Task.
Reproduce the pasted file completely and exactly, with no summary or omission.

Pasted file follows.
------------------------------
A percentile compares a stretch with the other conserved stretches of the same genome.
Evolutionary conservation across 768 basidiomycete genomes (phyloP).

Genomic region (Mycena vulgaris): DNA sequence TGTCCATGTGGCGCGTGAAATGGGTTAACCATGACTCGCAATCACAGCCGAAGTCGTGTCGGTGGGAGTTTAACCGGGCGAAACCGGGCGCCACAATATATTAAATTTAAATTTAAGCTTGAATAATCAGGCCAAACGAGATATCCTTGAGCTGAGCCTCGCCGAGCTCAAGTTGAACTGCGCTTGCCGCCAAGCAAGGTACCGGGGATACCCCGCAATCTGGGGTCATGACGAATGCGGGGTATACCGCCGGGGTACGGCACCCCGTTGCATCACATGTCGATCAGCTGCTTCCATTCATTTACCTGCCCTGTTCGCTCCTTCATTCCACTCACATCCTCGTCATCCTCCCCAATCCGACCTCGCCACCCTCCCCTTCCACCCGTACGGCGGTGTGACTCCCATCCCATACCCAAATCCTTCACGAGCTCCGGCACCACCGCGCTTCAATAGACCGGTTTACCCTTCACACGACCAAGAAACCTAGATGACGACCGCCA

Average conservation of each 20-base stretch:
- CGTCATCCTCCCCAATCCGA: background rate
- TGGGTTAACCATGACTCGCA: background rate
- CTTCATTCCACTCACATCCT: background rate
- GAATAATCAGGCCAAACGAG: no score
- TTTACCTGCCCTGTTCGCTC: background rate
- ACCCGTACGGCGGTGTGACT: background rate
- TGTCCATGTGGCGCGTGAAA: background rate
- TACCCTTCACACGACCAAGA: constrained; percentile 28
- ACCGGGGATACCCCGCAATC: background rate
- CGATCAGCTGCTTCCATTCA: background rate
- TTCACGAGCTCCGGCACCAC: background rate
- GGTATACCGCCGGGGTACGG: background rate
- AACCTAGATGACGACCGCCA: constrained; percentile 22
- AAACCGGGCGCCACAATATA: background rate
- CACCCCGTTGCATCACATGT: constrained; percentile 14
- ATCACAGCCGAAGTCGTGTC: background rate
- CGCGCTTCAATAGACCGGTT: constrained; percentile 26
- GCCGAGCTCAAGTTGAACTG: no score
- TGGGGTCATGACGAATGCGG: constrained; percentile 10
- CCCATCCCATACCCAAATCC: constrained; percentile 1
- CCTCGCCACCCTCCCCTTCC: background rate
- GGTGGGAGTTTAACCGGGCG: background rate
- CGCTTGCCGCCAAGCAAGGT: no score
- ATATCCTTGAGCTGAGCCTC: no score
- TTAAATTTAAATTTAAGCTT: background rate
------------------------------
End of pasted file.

A percentile compares a stretch with the other conserved stretches of the same genome.
Evolutionary conservation across 768 basidiomycete genomes (phyloP).

Genomic region (Mycena vulgaris): DNA sequence TGTCCATGTGGCGCGTGAAATGGGTTAACCATGACTCGCAATCACAGCCGAAGTCGTGTCGGTGGGAGTTTAACCGGGCGAAACCGGGCGCCACAATATATTAAATTTAAATTTAAGCTTGAATAATCAGGCCAAACGAGATATCCTTGAGCTGAGCCTCGCCGAGCTCAAGTTGAACTGCGCTTGCCGCCAAGCAAGGTACCGGGGATACCCCGCAATCTGGGGTCATGACGAATGCGGGGTATACCGCCGGGGTACGGCACCCCGTTGCATCACATGTCGATCAGCTGCTTCCATTCATTTACCTGCCCTGTTCGCTCCTTCATTCCACTCACATCCTCGTCATCCTCCCCAATCCGACCTCGCCACCCTCCCCTTCCACCCGTACGGCGGTGTGACTCCCATCCCATACCCAAATCCTTCACGAGCTCCGGCACCACCGCGCTTCAATAGACCGGTTTACCCTTCACACGACCAAGAAACCTAGATGACGACCGCCA

Average conservation of each 20-base stretch:
- CGTCATCCTCCCCAATCCGA: background rate
- TGGGTTAACCATGACTCGCA: background rate
- CTTCATTCCACTCACATCCT: background rate
- GAATAATCAGGCCAAACGAG: no score
- TTTACCTGCCCTGTTCGCTC: background rate
- ACCCGTACGGCGGTGTGACT: background rate
- TGTCCATGTGGCGCGTGAAA: background rate
- TACCCTTCACACGACCAAGA: constrained; percentile 28
- ACCGGGGATACCCCGCAATC: background rate
- CGATCAGCTGCTTCCATTCA: background rate
- TTCACGAGCTCCGGCACCAC: background rate
- GGTATACCGCCGGGGTACGG: background rate
- AACCTAGATGACGACCGCCA: constrained; percentile 22
- AAACCGGGCGCCACAATATA: background rate
- CACCCCGTTGCATCACATGT: constrained; percentile 14
- ATCACAGCCGAAGTCGTGTC: background rate
- CGCGCTTCAATAGACCGGTT: constrained; percentile 26
- GCCGAGCTCAAGTTGAACTG: no score
- TGGGGTCATGACGAATGCGG: constrained; percentile 10
- CCCATCCCATACCCAAATCC: constrained; percentile 1
- CCTCGCCACCCTCCCCTTCC: background rate
- GGTGGGAGTTTAACCGGGCG: background rate
- CGCTTGCCGCCAAGCAAGGT: no score
- ATATCCTTGAGCTGAGCCTC: no score
- TTAAATTTAAATTTAAGCTT: background rate